Oregon State University researchers have patented a new strain of the red marine algae dulse, a favourite food of abalone, which is fast growing, high in protein, and tastes like bacon!
Dulse (Palmaria sp) grows in the wild along the Pacific and Atlantic coastlines, and sells for up to USD 90 per pound in dried form as a cooking ingredient or nutritional supplement.
Researcher Professor Chris Langdon and colleagues at OSU’s Hatfield Marine Science Center have been growing the new strain for the past 15 years, and have now patented it, before upscaling production.
This strain, which looks like translucent red lettuce, is an excellent source of minerals, vitamins and antioxidants, and contains up to 16 percent protein in dry weight.
“Our original goal was to create a super-food for abalone, because high-quality abalone is treasured, especially in Asia,” said Langdon. “We were able to grow dulse-fed abalone at rates that exceeded those previously reported in the literature.”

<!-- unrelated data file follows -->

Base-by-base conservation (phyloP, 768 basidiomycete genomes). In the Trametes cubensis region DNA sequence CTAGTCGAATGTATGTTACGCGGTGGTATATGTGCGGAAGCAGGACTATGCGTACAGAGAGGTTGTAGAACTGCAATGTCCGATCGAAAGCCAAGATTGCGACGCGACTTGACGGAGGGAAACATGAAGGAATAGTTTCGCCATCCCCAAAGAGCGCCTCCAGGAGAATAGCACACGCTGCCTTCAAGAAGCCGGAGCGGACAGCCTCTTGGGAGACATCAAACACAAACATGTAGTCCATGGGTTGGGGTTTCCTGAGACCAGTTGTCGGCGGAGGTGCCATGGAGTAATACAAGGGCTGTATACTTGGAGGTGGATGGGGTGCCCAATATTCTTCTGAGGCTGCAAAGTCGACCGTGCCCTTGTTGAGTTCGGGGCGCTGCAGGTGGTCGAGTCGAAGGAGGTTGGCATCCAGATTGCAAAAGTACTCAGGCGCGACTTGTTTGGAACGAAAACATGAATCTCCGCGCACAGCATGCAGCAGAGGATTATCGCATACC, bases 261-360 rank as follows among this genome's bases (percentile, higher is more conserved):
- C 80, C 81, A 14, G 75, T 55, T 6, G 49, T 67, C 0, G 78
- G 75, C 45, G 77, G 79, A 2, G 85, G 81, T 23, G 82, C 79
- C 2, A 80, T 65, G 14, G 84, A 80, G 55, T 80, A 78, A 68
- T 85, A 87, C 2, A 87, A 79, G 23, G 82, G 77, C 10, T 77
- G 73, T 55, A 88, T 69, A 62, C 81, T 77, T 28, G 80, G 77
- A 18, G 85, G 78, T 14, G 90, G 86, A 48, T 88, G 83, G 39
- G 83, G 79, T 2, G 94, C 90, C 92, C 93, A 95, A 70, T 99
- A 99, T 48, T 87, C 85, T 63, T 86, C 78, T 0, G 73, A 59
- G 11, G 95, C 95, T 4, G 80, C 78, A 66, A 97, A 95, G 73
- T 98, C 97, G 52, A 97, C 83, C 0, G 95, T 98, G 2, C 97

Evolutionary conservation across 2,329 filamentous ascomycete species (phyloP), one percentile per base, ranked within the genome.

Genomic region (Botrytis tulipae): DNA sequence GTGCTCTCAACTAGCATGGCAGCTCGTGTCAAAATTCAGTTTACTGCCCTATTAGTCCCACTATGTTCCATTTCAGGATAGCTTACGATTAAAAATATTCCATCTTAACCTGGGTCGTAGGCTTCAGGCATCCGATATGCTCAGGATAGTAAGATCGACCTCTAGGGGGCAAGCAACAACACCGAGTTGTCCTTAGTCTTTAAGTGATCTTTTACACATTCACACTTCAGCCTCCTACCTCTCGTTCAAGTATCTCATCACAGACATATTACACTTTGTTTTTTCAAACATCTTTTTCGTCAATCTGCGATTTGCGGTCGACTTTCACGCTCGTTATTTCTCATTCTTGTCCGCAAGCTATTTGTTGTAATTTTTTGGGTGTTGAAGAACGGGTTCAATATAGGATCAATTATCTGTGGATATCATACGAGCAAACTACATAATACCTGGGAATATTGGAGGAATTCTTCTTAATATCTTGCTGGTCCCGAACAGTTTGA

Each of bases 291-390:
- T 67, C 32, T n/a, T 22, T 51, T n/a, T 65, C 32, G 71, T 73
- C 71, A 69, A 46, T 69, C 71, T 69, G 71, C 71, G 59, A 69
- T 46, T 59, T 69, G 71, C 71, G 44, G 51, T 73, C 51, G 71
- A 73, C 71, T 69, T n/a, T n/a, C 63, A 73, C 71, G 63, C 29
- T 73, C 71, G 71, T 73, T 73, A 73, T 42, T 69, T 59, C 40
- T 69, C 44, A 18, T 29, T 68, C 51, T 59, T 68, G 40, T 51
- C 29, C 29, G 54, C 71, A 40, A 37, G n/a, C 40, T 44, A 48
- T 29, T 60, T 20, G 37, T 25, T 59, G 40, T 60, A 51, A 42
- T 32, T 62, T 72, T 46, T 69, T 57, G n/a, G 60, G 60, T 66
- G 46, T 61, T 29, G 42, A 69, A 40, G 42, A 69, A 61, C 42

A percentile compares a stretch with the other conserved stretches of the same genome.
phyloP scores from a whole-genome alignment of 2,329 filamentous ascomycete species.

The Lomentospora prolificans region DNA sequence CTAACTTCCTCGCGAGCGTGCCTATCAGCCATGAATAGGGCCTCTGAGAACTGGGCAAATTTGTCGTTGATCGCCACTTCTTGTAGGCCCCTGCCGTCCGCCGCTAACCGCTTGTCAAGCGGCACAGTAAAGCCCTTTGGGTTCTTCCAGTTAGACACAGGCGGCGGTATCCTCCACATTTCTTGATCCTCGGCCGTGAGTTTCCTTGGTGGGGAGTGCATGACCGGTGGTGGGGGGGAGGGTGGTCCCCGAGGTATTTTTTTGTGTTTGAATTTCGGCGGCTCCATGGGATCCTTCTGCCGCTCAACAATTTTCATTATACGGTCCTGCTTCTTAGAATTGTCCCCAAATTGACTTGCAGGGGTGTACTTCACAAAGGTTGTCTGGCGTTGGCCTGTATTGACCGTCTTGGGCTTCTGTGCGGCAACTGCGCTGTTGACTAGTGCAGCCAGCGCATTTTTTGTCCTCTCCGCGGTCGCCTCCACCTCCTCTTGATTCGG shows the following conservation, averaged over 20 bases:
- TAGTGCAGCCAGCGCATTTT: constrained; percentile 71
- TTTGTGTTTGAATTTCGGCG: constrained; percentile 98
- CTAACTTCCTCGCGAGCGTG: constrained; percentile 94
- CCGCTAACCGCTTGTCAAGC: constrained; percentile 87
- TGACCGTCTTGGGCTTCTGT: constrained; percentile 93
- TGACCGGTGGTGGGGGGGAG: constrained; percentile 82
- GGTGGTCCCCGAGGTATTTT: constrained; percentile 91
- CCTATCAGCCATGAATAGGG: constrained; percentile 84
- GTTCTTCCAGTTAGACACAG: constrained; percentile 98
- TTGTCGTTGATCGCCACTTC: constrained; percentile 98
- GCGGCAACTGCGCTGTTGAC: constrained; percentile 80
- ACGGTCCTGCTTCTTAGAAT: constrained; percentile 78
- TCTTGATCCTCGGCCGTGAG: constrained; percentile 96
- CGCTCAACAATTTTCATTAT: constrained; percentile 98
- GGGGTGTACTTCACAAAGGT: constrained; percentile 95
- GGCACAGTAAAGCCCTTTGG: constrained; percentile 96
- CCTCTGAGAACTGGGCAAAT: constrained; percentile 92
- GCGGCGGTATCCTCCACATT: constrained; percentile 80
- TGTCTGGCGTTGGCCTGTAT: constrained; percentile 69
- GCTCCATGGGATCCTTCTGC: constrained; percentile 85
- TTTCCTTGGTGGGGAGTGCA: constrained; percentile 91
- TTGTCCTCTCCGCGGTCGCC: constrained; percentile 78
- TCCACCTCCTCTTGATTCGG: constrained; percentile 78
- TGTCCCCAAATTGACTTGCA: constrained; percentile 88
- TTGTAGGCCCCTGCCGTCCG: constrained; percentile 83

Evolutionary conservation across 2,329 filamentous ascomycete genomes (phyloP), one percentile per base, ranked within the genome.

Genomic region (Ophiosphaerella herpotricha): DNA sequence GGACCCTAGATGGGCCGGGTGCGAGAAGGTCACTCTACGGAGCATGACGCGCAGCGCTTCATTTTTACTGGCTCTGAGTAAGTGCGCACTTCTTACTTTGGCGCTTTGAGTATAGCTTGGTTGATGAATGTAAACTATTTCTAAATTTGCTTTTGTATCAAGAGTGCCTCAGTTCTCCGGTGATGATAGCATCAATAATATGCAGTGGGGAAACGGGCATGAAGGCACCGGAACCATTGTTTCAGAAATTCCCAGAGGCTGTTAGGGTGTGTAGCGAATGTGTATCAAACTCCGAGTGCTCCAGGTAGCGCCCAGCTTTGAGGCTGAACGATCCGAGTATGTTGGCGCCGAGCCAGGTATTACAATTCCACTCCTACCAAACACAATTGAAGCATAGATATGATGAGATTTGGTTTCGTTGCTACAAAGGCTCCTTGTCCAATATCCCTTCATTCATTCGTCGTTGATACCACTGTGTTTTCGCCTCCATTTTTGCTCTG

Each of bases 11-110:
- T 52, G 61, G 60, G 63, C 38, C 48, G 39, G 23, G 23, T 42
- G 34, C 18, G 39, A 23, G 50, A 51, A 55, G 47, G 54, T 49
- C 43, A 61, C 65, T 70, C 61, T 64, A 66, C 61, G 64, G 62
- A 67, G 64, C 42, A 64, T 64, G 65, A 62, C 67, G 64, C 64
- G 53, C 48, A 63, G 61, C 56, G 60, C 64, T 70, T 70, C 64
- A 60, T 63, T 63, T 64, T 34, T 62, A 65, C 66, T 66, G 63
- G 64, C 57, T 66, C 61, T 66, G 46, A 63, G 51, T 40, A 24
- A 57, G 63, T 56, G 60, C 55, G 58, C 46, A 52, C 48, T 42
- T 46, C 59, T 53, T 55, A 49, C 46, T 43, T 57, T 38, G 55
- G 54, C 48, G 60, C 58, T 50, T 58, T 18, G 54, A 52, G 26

The technology of growing abalone and dulse has now been successfully implemented on a commercial scale by the Big Island Abalone Corporation in Hawaii.
The research team has received a grant from the Oregon Department of Agriculture to explore dulse as a “specialty crop” – the first time a seaweed has made the list, and Langdon has teamed up with the Food Innovation Center to provide dulse for culinary creativity and new product development.
There are no commercial operations growing dulse for human consumption in the United States, according to Langdon, although it has been used as a food in northern Europe for centuries. The dulse sold in US. health food and nutrition stores is harvested, and is a different strain from the OSU-patented variety.
Langdon currently grows 20-30 pounds of dulse a week in two large tanks, and plans to increase production to 100 pounds a week.
“The dulse grows using a water recirculation system,” he said. “Theoretically, you could create an industry in eastern Oregon almost as easily as you could along the coast, with a bit of supplementation. You just need a modest amount of seawater and some sunshine.”
The story of how Langdon and his colleagues developed dulse is outlined in the latest version of Oregon’s Agricultural Progress.